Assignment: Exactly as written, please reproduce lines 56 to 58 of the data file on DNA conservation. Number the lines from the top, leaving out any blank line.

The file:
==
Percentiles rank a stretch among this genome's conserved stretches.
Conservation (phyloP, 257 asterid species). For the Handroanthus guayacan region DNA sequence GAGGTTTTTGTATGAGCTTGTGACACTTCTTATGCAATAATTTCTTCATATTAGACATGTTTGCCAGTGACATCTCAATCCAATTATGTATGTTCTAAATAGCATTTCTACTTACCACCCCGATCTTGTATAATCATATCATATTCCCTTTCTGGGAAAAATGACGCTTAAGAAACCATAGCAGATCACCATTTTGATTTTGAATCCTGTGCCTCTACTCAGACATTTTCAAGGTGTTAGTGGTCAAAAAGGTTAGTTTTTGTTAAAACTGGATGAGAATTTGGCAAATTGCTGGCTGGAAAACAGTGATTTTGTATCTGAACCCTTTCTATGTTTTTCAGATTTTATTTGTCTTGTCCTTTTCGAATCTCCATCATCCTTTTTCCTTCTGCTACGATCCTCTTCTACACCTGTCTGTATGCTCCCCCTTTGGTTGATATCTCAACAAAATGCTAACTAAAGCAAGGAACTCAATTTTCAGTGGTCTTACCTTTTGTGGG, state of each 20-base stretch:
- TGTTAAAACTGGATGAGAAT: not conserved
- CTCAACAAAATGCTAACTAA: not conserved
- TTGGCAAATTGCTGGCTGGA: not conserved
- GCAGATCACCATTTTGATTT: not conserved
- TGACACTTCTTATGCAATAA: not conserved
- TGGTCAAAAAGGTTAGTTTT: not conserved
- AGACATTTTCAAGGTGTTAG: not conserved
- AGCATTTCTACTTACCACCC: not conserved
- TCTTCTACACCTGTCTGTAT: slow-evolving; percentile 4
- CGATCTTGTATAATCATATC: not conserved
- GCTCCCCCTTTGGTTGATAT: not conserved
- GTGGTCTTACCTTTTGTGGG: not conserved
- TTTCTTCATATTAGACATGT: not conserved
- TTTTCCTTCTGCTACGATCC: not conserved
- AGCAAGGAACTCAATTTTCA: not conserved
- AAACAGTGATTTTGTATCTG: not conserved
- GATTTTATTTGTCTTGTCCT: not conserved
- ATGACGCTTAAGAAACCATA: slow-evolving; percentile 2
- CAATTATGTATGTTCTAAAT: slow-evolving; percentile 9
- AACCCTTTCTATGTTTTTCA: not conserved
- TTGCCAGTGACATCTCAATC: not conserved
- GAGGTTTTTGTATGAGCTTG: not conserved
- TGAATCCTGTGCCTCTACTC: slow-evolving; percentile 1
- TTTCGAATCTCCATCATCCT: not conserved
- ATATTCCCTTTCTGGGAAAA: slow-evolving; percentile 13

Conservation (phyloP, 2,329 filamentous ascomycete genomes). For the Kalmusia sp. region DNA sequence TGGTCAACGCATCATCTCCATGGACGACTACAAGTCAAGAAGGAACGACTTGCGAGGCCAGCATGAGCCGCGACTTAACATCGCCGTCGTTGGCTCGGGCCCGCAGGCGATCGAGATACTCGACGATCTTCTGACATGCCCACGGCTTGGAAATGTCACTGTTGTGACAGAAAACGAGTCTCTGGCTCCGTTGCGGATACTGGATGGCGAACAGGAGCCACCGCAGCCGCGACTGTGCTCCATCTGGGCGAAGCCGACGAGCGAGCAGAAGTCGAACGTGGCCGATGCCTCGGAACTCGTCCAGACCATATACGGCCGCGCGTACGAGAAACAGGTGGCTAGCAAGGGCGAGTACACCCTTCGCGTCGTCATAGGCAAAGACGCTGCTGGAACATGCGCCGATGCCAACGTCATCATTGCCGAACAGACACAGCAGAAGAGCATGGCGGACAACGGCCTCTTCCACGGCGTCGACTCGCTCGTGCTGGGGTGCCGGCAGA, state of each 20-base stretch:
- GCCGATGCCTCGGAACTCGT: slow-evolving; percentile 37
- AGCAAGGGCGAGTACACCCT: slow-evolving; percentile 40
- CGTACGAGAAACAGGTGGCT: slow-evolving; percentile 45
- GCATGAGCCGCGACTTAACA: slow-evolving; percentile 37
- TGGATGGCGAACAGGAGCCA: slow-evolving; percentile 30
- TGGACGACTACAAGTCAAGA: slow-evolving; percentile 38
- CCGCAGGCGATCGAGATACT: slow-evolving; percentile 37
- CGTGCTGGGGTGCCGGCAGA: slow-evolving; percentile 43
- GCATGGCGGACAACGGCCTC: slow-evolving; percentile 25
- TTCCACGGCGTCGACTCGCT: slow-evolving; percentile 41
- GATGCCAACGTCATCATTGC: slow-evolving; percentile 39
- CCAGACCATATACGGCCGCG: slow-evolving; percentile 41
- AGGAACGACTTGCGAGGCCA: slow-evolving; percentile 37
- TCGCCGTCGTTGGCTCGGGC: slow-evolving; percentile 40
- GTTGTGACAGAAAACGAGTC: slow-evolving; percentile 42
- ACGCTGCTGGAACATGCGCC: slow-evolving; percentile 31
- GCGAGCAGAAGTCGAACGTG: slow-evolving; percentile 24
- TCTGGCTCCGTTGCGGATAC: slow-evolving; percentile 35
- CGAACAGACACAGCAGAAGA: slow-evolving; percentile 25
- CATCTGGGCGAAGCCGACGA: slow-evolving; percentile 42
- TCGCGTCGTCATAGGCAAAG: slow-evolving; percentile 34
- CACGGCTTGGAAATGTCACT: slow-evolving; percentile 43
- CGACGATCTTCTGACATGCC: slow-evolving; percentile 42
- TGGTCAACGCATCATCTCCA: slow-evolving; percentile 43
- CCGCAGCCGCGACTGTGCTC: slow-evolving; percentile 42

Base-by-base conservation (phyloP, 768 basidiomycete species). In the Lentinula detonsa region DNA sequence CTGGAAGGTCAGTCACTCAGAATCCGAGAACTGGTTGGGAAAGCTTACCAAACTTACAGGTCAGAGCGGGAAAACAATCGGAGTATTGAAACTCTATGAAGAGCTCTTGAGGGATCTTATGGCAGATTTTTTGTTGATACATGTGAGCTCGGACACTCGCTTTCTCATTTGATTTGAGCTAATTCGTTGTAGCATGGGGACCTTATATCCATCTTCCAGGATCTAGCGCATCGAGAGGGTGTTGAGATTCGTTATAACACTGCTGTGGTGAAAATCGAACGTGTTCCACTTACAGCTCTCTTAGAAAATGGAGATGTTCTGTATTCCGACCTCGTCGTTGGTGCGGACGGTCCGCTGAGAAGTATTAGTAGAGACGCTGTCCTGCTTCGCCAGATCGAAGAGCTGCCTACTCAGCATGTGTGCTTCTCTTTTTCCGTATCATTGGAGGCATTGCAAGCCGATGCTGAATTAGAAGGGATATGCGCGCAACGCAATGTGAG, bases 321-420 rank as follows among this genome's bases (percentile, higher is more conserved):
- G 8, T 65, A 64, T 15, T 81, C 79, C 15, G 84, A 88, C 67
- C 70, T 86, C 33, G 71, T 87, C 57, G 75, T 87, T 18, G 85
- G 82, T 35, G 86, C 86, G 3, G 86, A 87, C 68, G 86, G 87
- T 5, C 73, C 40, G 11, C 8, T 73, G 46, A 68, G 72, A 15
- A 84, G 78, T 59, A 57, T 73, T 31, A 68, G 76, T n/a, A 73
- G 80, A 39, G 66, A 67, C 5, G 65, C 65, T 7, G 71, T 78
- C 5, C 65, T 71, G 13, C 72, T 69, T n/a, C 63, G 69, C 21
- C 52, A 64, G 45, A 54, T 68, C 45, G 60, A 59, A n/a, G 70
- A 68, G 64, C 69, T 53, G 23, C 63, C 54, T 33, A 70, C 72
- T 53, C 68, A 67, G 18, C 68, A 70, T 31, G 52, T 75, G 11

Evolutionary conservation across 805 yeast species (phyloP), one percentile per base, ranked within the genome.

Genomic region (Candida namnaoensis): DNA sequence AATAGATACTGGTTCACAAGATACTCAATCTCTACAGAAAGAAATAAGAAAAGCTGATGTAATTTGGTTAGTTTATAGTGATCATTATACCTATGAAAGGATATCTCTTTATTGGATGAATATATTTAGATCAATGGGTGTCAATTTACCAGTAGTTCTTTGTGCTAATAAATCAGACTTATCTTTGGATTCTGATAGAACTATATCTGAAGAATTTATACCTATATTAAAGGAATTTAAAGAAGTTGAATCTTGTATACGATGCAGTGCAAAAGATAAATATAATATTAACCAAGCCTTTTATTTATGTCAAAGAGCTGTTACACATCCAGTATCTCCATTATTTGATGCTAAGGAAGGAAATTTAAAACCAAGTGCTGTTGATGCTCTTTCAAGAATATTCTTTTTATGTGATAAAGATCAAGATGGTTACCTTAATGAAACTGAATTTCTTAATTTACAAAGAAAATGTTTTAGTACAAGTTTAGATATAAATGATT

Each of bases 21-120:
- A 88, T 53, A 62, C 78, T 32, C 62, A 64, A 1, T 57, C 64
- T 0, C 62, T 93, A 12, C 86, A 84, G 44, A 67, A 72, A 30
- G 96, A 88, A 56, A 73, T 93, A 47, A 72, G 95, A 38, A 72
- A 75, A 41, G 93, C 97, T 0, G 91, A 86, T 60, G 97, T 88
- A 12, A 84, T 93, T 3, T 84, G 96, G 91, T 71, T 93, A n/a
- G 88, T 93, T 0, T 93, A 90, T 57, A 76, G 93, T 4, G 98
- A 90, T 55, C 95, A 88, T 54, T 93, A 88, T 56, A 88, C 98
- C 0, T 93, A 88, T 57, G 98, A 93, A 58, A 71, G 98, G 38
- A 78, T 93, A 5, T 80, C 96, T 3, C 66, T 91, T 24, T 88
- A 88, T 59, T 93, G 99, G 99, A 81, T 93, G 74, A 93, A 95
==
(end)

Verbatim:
- C 70, T 86, C 33, G 71, T 87, C 57, G 75, T 87, T 18, G 85
- G 82, T 35, G 86, C 86, G 3, G 86, A 87, C 68, G 86, G 87
- T 5, C 73, C 40, G 11, C 8, T 73, G 46, A 68, G 72, A 15